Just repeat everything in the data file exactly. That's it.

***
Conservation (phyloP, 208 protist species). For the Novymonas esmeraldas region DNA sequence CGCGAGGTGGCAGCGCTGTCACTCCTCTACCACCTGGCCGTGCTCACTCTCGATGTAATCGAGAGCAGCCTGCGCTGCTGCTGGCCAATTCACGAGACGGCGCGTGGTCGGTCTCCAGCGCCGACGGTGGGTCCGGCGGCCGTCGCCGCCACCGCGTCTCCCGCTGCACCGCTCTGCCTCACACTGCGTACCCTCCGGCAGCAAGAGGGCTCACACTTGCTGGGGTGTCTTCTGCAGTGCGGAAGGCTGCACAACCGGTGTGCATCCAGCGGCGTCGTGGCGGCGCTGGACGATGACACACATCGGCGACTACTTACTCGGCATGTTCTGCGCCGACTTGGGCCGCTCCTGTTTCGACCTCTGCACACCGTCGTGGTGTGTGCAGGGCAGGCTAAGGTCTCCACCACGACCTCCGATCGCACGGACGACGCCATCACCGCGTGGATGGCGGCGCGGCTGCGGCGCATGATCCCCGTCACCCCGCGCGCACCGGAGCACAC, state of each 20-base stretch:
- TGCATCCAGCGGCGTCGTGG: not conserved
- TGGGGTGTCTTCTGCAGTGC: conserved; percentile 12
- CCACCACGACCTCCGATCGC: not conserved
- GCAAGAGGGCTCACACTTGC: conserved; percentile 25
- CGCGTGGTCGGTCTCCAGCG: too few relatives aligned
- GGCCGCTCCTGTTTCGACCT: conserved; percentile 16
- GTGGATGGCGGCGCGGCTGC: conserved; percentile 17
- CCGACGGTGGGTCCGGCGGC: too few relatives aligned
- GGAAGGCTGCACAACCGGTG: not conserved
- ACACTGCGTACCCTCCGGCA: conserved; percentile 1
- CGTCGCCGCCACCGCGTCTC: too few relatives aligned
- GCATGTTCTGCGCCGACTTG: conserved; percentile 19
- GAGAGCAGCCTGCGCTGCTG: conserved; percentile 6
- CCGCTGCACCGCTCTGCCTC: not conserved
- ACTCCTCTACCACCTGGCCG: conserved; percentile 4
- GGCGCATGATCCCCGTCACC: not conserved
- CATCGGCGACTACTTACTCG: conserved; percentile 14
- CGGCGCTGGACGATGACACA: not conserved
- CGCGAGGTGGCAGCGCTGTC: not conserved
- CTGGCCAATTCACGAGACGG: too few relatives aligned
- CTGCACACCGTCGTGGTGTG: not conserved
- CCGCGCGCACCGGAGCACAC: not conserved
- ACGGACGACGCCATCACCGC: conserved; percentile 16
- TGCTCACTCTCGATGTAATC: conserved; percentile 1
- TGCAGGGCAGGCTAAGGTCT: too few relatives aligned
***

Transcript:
Conservation (phyloP, 208 protist species). For the Novymonas esmeraldas region DNA sequence CGCGAGGTGGCAGCGCTGTCACTCCTCTACCACCTGGCCGTGCTCACTCTCGATGTAATCGAGAGCAGCCTGCGCTGCTGCTGGCCAATTCACGAGACGGCGCGTGGTCGGTCTCCAGCGCCGACGGTGGGTCCGGCGGCCGTCGCCGCCACCGCGTCTCCCGCTGCACCGCTCTGCCTCACACTGCGTACCCTCCGGCAGCAAGAGGGCTCACACTTGCTGGGGTGTCTTCTGCAGTGCGGAAGGCTGCACAACCGGTGTGCATCCAGCGGCGTCGTGGCGGCGCTGGACGATGACACACATCGGCGACTACTTACTCGGCATGTTCTGCGCCGACTTGGGCCGCTCCTGTTTCGACCTCTGCACACCGTCGTGGTGTGTGCAGGGCAGGCTAAGGTCTCCACCACGACCTCCGATCGCACGGACGACGCCATCACCGCGTGGATGGCGGCGCGGCTGCGGCGCATGATCCCCGTCACCCCGCGCGCACCGGAGCACAC, state of each 20-base stretch:
- TGCATCCAGCGGCGTCGTGG: not conserved
- TGGGGTGTCTTCTGCAGTGC: conserved; percentile 12
- CCACCACGACCTCCGATCGC: not conserved
- GCAAGAGGGCTCACACTTGC: conserved; percentile 25
- CGCGTGGTCGGTCTCCAGCG: too few relatives aligned
- GGCCGCTCCTGTTTCGACCT: conserved; percentile 16
- GTGGATGGCGGCGCGGCTGC: conserved; percentile 17
- CCGACGGTGGGTCCGGCGGC: too few relatives aligned
- GGAAGGCTGCACAACCGGTG: not conserved
- ACACTGCGTACCCTCCGGCA: conserved; percentile 1
- CGTCGCCGCCACCGCGTCTC: too few relatives aligned
- GCATGTTCTGCGCCGACTTG: conserved; percentile 19
- GAGAGCAGCCTGCGCTGCTG: conserved; percentile 6
- CCGCTGCACCGCTCTGCCTC: not conserved
- ACTCCTCTACCACCTGGCCG: conserved; percentile 4
- GGCGCATGATCCCCGTCACC: not conserved
- CATCGGCGACTACTTACTCG: conserved; percentile 14
- CGGCGCTGGACGATGACACA: not conserved
- CGCGAGGTGGCAGCGCTGTC: not conserved
- CTGGCCAATTCACGAGACGG: too few relatives aligned
- CTGCACACCGTCGTGGTGTG: not conserved
- CCGCGCGCACCGGAGCACAC: not conserved
- ACGGACGACGCCATCACCGC: conserved; percentile 16
- TGCTCACTCTCGATGTAATC: conserved; percentile 1
- TGCAGGGCAGGCTAAGGTCT: too few relatives aligned